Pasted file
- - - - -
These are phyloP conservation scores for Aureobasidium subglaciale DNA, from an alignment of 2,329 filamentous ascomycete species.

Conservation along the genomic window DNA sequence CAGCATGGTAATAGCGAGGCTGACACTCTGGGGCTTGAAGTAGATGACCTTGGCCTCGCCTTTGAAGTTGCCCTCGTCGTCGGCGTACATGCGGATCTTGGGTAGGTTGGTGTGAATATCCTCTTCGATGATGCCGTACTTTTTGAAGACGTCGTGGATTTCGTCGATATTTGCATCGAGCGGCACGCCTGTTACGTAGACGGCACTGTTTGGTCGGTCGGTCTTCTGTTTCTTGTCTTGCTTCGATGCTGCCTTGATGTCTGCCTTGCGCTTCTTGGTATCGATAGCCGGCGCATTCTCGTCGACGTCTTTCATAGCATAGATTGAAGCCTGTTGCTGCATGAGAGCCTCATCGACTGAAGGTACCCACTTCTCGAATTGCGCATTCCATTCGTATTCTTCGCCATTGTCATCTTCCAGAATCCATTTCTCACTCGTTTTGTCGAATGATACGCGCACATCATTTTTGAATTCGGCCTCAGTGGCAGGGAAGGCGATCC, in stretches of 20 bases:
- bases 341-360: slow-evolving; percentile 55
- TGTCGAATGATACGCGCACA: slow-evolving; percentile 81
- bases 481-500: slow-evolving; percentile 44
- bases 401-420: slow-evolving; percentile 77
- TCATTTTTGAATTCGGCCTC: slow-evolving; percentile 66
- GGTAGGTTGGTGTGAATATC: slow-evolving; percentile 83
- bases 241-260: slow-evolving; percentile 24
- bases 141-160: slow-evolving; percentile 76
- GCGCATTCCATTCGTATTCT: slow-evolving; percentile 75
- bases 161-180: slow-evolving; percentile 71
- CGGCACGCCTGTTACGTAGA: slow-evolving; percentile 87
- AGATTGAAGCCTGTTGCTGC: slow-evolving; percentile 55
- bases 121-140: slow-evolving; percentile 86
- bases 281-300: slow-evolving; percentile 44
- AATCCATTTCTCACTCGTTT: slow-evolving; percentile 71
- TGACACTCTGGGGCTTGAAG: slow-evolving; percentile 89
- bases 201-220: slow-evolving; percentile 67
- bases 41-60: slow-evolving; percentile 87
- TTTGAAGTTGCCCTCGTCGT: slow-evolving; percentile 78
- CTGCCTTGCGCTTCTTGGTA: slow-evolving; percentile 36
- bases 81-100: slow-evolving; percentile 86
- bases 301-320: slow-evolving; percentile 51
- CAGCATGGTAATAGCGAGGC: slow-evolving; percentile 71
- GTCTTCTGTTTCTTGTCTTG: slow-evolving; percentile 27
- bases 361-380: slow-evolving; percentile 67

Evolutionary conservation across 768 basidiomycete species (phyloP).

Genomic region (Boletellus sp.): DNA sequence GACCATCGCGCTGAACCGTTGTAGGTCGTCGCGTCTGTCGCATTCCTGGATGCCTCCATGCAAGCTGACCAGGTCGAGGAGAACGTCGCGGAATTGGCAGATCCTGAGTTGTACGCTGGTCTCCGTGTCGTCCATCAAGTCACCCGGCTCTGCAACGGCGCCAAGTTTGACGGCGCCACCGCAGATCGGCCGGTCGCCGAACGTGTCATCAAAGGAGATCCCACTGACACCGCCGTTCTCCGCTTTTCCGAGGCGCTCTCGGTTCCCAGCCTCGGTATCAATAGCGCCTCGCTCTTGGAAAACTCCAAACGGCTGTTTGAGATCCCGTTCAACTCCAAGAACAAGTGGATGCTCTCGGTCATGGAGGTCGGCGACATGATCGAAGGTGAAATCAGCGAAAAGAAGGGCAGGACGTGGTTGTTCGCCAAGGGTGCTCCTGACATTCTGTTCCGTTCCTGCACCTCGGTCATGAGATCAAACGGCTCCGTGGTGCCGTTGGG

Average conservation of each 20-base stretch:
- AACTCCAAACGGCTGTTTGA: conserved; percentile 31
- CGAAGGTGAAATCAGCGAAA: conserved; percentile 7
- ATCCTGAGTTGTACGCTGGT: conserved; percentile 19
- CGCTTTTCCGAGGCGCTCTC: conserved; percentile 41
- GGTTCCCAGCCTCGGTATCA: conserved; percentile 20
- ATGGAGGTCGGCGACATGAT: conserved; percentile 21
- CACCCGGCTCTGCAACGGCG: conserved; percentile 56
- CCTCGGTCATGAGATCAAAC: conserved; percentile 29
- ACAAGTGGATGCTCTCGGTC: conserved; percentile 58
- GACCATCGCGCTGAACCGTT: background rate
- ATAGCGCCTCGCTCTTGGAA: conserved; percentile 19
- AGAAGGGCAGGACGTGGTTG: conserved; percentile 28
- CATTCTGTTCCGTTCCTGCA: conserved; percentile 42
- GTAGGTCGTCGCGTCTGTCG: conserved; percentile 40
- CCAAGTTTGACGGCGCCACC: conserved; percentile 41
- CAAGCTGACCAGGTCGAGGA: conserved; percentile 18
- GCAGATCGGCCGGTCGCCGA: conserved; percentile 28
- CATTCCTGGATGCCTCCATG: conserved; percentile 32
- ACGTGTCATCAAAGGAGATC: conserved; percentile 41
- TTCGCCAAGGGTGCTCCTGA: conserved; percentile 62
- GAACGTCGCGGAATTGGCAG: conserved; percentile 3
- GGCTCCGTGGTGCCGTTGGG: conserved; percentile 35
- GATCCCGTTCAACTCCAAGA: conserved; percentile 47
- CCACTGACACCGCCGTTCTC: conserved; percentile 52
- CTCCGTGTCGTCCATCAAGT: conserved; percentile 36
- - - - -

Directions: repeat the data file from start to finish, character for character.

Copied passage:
These are phyloP conservation scores for Aureobasidium subglaciale DNA, from an alignment of 2,329 filamentous ascomycete species.

Conservation along the genomic window DNA sequence CAGCATGGTAATAGCGAGGCTGACACTCTGGGGCTTGAAGTAGATGACCTTGGCCTCGCCTTTGAAGTTGCCCTCGTCGTCGGCGTACATGCGGATCTTGGGTAGGTTGGTGTGAATATCCTCTTCGATGATGCCGTACTTTTTGAAGACGTCGTGGATTTCGTCGATATTTGCATCGAGCGGCACGCCTGTTACGTAGACGGCACTGTTTGGTCGGTCGGTCTTCTGTTTCTTGTCTTGCTTCGATGCTGCCTTGATGTCTGCCTTGCGCTTCTTGGTATCGATAGCCGGCGCATTCTCGTCGACGTCTTTCATAGCATAGATTGAAGCCTGTTGCTGCATGAGAGCCTCATCGACTGAAGGTACCCACTTCTCGAATTGCGCATTCCATTCGTATTCTTCGCCATTGTCATCTTCCAGAATCCATTTCTCACTCGTTTTGTCGAATGATACGCGCACATCATTTTTGAATTCGGCCTCAGTGGCAGGGAAGGCGATCC, in stretches of 20 bases:
- bases 341-360: slow-evolving; percentile 55
- TGTCGAATGATACGCGCACA: slow-evolving; percentile 81
- bases 481-500: slow-evolving; percentile 44
- bases 401-420: slow-evolving; percentile 77
- TCATTTTTGAATTCGGCCTC: slow-evolving; percentile 66
- GGTAGGTTGGTGTGAATATC: slow-evolving; percentile 83
- bases 241-260: slow-evolving; percentile 24
- bases 141-160: slow-evolving; percentile 76
- GCGCATTCCATTCGTATTCT: slow-evolving; percentile 75
- bases 161-180: slow-evolving; percentile 71
- CGGCACGCCTGTTACGTAGA: slow-evolving; percentile 87
- AGATTGAAGCCTGTTGCTGC: slow-evolving; percentile 55
- bases 121-140: slow-evolving; percentile 86
- bases 281-300: slow-evolving; percentile 44
- AATCCATTTCTCACTCGTTT: slow-evolving; percentile 71
- TGACACTCTGGGGCTTGAAG: slow-evolving; percentile 89
- bases 201-220: slow-evolving; percentile 67
- bases 41-60: slow-evolving; percentile 87
- TTTGAAGTTGCCCTCGTCGT: slow-evolving; percentile 78
- CTGCCTTGCGCTTCTTGGTA: slow-evolving; percentile 36
- bases 81-100: slow-evolving; percentile 86
- bases 301-320: slow-evolving; percentile 51
- CAGCATGGTAATAGCGAGGC: slow-evolving; percentile 71
- GTCTTCTGTTTCTTGTCTTG: slow-evolving; percentile 27
- bases 361-380: slow-evolving; percentile 67

Evolutionary conservation across 768 basidiomycete species (phyloP).

Genomic region (Boletellus sp.): DNA sequence GACCATCGCGCTGAACCGTTGTAGGTCGTCGCGTCTGTCGCATTCCTGGATGCCTCCATGCAAGCTGACCAGGTCGAGGAGAACGTCGCGGAATTGGCAGATCCTGAGTTGTACGCTGGTCTCCGTGTCGTCCATCAAGTCACCCGGCTCTGCAACGGCGCCAAGTTTGACGGCGCCACCGCAGATCGGCCGGTCGCCGAACGTGTCATCAAAGGAGATCCCACTGACACCGCCGTTCTCCGCTTTTCCGAGGCGCTCTCGGTTCCCAGCCTCGGTATCAATAGCGCCTCGCTCTTGGAAAACTCCAAACGGCTGTTTGAGATCCCGTTCAACTCCAAGAACAAGTGGATGCTCTCGGTCATGGAGGTCGGCGACATGATCGAAGGTGAAATCAGCGAAAAGAAGGGCAGGACGTGGTTGTTCGCCAAGGGTGCTCCTGACATTCTGTTCCGTTCCTGCACCTCGGTCATGAGATCAAACGGCTCCGTGGTGCCGTTGGG

Average conservation of each 20-base stretch:
- AACTCCAAACGGCTGTTTGA: conserved; percentile 31
- CGAAGGTGAAATCAGCGAAA: conserved; percentile 7
- ATCCTGAGTTGTACGCTGGT: conserved; percentile 19
- CGCTTTTCCGAGGCGCTCTC: conserved; percentile 41
- GGTTCCCAGCCTCGGTATCA: conserved; percentile 20
- ATGGAGGTCGGCGACATGAT: conserved; percentile 21
- CACCCGGCTCTGCAACGGCG: conserved; percentile 56
- CCTCGGTCATGAGATCAAAC: conserved; percentile 29
- ACAAGTGGATGCTCTCGGTC: conserved; percentile 58
- GACCATCGCGCTGAACCGTT: background rate
- ATAGCGCCTCGCTCTTGGAA: conserved; percentile 19
- AGAAGGGCAGGACGTGGTTG: conserved; percentile 28
- CATTCTGTTCCGTTCCTGCA: conserved; percentile 42
- GTAGGTCGTCGCGTCTGTCG: conserved; percentile 40
- CCAAGTTTGACGGCGCCACC: conserved; percentile 41
- CAAGCTGACCAGGTCGAGGA: conserved; percentile 18
- GCAGATCGGCCGGTCGCCGA: conserved; percentile 28
- CATTCCTGGATGCCTCCATG: conserved; percentile 32
- ACGTGTCATCAAAGGAGATC: conserved; percentile 41
- TTCGCCAAGGGTGCTCCTGA: conserved; percentile 62
- GAACGTCGCGGAATTGGCAG: conserved; percentile 3
- GGCTCCGTGGTGCCGTTGGG: conserved; percentile 35
- GATCCCGTTCAACTCCAAGA: conserved; percentile 47
- CCACTGACACCGCCGTTCTC: conserved; percentile 52
- CTCCGTGTCGTCCATCAAGT: conserved; percentile 36